Australian horticultural farmers are being encouraged to contribute to the development of high-tech mapping equipment to improve biological preparedness and disaster response efforts.
The National Protected Crop Map, initiated by Hort Innovation and operated by the University of New England Applied Agricultural Remote Control Center, places businesses, politicians, shadow houses, glass houses and permanent nets in every state and territory of Australia.
Horton Incock, head of research and development at Hort Innovation, said there is currently no comprehensive national crop map, and this new initiative will greatly benefit the industry.
“The knowledge gap in most Australian agricultural industries is a lack of awareness about the distribution and environment of individual crops,” he said.
Knowing where crops are located, establishing isolation zones and coordinating ground monitoring and supporting improved response to biological threats, including the environment of crops affected by natural disasters.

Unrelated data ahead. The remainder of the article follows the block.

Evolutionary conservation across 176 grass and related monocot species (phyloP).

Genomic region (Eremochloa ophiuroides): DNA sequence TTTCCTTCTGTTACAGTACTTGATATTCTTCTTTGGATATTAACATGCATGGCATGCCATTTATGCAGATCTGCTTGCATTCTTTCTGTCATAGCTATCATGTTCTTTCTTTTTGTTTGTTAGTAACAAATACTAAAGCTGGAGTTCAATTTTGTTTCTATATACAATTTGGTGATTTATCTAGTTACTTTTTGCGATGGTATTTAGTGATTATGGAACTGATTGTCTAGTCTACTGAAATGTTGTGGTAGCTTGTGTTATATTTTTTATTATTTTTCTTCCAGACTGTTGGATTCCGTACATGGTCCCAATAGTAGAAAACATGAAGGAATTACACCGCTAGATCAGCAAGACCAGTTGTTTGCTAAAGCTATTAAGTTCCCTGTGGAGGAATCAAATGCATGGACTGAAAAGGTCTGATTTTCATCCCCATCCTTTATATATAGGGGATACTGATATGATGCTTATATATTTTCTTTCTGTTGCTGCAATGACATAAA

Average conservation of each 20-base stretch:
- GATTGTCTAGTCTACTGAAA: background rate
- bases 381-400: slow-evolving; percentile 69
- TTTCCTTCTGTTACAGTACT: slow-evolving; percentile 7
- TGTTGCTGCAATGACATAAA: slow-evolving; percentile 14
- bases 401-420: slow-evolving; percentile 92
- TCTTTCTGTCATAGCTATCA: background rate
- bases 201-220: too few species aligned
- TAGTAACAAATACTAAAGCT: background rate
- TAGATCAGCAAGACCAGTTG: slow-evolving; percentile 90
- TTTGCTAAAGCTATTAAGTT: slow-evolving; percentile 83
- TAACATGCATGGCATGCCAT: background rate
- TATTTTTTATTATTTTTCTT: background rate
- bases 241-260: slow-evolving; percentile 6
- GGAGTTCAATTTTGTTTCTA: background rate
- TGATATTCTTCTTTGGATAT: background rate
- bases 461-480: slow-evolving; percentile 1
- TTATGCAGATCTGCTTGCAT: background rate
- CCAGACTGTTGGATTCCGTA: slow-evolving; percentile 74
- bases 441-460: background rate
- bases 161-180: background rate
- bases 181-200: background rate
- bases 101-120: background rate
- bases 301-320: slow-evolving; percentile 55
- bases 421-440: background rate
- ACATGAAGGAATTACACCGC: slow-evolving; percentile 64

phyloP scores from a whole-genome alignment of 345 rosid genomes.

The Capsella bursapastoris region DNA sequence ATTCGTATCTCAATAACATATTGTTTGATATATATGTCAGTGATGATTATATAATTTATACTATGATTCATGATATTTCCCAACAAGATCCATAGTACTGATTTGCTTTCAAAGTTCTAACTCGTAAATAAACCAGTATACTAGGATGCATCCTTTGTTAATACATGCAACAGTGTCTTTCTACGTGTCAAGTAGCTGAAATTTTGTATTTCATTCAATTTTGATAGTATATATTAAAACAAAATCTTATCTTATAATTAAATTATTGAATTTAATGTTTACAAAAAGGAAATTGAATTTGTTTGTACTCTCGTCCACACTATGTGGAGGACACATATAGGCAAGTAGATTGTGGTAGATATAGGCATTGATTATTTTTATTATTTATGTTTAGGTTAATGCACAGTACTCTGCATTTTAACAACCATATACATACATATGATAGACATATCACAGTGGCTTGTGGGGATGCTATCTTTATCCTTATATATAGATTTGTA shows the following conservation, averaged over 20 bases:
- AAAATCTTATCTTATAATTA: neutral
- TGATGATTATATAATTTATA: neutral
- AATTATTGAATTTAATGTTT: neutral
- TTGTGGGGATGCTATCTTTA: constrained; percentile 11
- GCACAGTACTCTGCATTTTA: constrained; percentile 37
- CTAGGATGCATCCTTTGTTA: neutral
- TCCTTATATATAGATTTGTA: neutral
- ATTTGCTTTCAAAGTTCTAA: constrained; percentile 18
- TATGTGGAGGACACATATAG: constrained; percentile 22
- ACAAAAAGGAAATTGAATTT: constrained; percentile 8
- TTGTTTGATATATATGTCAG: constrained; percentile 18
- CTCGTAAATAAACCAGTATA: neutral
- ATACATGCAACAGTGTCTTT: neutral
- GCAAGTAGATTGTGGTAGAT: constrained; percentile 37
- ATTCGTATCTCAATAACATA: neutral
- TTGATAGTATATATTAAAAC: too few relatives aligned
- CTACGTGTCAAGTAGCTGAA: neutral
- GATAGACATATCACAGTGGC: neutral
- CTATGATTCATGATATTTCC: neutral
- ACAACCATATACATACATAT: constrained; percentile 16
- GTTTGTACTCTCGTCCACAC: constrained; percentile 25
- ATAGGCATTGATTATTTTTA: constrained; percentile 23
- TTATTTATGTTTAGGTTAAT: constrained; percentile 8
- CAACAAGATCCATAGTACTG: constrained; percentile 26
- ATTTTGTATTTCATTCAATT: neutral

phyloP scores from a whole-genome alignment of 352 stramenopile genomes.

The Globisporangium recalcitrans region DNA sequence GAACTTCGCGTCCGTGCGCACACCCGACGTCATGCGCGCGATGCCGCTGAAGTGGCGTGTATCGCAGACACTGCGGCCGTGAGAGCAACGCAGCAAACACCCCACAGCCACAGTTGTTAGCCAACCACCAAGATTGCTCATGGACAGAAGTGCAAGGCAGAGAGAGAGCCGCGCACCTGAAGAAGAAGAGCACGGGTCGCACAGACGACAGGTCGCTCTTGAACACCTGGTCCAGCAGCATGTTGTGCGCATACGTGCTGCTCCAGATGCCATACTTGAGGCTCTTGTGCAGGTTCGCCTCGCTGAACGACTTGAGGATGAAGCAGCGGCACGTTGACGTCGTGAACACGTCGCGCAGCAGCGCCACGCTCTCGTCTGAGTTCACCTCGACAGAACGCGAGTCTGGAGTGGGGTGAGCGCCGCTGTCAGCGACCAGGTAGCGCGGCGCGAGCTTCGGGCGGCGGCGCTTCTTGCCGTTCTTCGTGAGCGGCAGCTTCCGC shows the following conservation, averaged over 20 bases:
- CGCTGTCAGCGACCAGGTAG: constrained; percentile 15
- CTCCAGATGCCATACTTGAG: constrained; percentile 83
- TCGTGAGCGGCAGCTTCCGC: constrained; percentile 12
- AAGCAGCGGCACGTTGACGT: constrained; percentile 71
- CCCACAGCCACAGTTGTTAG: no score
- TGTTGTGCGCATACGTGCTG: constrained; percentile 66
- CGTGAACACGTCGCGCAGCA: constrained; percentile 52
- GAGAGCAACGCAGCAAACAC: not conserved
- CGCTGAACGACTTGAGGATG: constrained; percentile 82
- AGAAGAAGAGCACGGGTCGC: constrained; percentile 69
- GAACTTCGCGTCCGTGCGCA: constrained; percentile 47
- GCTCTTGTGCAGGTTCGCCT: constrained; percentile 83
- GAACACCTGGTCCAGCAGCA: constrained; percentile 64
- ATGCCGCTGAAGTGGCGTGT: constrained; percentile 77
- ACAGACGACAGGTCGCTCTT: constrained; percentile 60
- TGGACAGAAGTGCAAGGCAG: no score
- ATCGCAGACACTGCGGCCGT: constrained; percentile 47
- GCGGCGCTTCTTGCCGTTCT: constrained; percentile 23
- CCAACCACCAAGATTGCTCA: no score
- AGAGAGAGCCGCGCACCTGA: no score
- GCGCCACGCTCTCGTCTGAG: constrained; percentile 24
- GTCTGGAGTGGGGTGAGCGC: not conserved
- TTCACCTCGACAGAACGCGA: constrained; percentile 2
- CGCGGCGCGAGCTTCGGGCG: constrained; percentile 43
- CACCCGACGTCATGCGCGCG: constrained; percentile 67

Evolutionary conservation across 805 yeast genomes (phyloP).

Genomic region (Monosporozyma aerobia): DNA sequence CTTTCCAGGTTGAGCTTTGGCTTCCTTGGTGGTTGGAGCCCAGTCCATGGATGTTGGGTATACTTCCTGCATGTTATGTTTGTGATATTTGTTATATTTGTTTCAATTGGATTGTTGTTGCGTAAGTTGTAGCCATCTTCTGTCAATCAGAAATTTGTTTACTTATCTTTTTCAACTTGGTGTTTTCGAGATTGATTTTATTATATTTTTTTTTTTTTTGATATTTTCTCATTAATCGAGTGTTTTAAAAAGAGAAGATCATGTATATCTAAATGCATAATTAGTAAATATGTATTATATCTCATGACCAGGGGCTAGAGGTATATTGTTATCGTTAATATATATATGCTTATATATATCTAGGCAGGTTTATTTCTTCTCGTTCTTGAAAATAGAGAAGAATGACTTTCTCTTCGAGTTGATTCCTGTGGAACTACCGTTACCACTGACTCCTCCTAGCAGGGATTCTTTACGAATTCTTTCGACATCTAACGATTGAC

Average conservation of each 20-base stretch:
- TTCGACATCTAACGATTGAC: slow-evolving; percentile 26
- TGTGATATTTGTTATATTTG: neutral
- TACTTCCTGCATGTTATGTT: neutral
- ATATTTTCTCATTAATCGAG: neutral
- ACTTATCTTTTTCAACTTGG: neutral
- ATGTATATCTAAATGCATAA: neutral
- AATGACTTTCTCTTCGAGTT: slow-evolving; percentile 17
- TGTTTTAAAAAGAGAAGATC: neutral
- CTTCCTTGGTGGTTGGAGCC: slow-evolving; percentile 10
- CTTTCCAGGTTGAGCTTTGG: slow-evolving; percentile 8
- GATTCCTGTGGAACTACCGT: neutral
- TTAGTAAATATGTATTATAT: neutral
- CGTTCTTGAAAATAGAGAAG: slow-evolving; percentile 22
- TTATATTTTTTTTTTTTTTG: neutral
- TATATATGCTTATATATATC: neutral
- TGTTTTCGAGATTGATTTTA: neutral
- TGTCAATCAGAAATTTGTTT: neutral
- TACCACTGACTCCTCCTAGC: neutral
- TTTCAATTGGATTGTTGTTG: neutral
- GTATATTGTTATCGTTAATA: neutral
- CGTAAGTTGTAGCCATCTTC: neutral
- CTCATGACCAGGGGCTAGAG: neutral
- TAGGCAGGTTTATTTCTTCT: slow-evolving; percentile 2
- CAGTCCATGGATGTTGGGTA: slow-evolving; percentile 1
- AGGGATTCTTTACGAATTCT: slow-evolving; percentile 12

Map – The map, which is being developed with the support of Crop Australia, the Greater Food Systems of the Future, and Greater Sydney and North Coast Local Land Services – will also help farmers with production planning.
According to Matthew Plunket, vice-president of Australia’s expected crop, the industry is pleased with the national initiative.
“Lack of an accurate production environment can lead to very inaccurate pre-production forecasts, which can lead to poor sales forecasts in both domestic and foreign markets.
“Identify the location of certain agricultural systems and provide important information on value chains, tracking, transportation and market access.
According to Andrew Robson, project manager at the University of New England, the same device developed by ARCS with Hort Innovation is already being used in many tree-growing industries, which provides an important basis for this protected crop map.
“This map – developed by a combination of industry data integration, image analysis, landscaping and civic science – meets the requirements of the Australian map, is available free of charge and respects farmers’ privacy by not including any private producer or crop information,” he said. This exciting achievement and collaboration will revitalize Australian horticulture as a global leader in the adoption of new technologies.
“This key strategic initiative will greatly increase industry awareness and design, as well as industry awareness of future opportunities,” said David Ire, co-founder of the future Food Systems Cooperative Research Center.